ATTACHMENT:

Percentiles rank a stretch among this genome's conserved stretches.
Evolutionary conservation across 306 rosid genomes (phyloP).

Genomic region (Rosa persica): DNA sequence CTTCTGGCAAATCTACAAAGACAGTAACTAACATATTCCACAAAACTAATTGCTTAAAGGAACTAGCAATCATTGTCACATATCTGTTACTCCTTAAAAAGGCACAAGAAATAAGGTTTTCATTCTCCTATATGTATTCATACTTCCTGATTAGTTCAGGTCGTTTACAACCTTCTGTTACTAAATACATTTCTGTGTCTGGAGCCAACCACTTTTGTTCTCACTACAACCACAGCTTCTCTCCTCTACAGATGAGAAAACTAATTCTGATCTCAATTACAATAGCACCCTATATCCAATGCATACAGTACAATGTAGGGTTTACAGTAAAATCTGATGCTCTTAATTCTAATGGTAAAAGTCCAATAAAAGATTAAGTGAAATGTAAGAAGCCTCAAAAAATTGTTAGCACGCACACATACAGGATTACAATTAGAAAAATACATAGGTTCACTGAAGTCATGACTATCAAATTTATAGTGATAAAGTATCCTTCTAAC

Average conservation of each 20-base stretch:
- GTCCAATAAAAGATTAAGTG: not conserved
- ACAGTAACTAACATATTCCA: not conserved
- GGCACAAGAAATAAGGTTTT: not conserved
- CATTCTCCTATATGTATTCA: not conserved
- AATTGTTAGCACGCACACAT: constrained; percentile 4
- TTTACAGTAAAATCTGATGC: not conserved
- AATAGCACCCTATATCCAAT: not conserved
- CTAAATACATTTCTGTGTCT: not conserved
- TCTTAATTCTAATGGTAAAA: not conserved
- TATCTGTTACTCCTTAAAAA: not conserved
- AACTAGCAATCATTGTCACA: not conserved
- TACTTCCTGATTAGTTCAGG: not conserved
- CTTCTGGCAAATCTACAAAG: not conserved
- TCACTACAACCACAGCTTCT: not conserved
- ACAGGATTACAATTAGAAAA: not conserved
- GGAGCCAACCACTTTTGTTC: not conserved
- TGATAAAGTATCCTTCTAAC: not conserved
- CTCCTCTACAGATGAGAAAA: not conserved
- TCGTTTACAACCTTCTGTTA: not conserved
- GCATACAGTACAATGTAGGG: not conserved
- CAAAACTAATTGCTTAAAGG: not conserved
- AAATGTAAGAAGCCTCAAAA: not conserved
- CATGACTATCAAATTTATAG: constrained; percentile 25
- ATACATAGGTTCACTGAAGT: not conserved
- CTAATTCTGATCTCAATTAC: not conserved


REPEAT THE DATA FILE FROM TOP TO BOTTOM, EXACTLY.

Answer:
Percentiles rank a stretch among this genome's conserved stretches.
Evolutionary conservation across 306 rosid genomes (phyloP).

Genomic region (Rosa persica): DNA sequence CTTCTGGCAAATCTACAAAGACAGTAACTAACATATTCCACAAAACTAATTGCTTAAAGGAACTAGCAATCATTGTCACATATCTGTTACTCCTTAAAAAGGCACAAGAAATAAGGTTTTCATTCTCCTATATGTATTCATACTTCCTGATTAGTTCAGGTCGTTTACAACCTTCTGTTACTAAATACATTTCTGTGTCTGGAGCCAACCACTTTTGTTCTCACTACAACCACAGCTTCTCTCCTCTACAGATGAGAAAACTAATTCTGATCTCAATTACAATAGCACCCTATATCCAATGCATACAGTACAATGTAGGGTTTACAGTAAAATCTGATGCTCTTAATTCTAATGGTAAAAGTCCAATAAAAGATTAAGTGAAATGTAAGAAGCCTCAAAAAATTGTTAGCACGCACACATACAGGATTACAATTAGAAAAATACATAGGTTCACTGAAGTCATGACTATCAAATTTATAGTGATAAAGTATCCTTCTAAC

Average conservation of each 20-base stretch:
- GTCCAATAAAAGATTAAGTG: not conserved
- ACAGTAACTAACATATTCCA: not conserved
- GGCACAAGAAATAAGGTTTT: not conserved
- CATTCTCCTATATGTATTCA: not conserved
- AATTGTTAGCACGCACACAT: constrained; percentile 4
- TTTACAGTAAAATCTGATGC: not conserved
- AATAGCACCCTATATCCAAT: not conserved
- CTAAATACATTTCTGTGTCT: not conserved
- TCTTAATTCTAATGGTAAAA: not conserved
- TATCTGTTACTCCTTAAAAA: not conserved
- AACTAGCAATCATTGTCACA: not conserved
- TACTTCCTGATTAGTTCAGG: not conserved
- CTTCTGGCAAATCTACAAAG: not conserved
- TCACTACAACCACAGCTTCT: not conserved
- ACAGGATTACAATTAGAAAA: not conserved
- GGAGCCAACCACTTTTGTTC: not conserved
- TGATAAAGTATCCTTCTAAC: not conserved
- CTCCTCTACAGATGAGAAAA: not conserved
- TCGTTTACAACCTTCTGTTA: not conserved
- GCATACAGTACAATGTAGGG: not conserved
- CAAAACTAATTGCTTAAAGG: not conserved
- AAATGTAAGAAGCCTCAAAA: not conserved
- CATGACTATCAAATTTATAG: constrained; percentile 25
- ATACATAGGTTCACTGAAGT: not conserved
- CTAATTCTGATCTCAATTAC: not conserved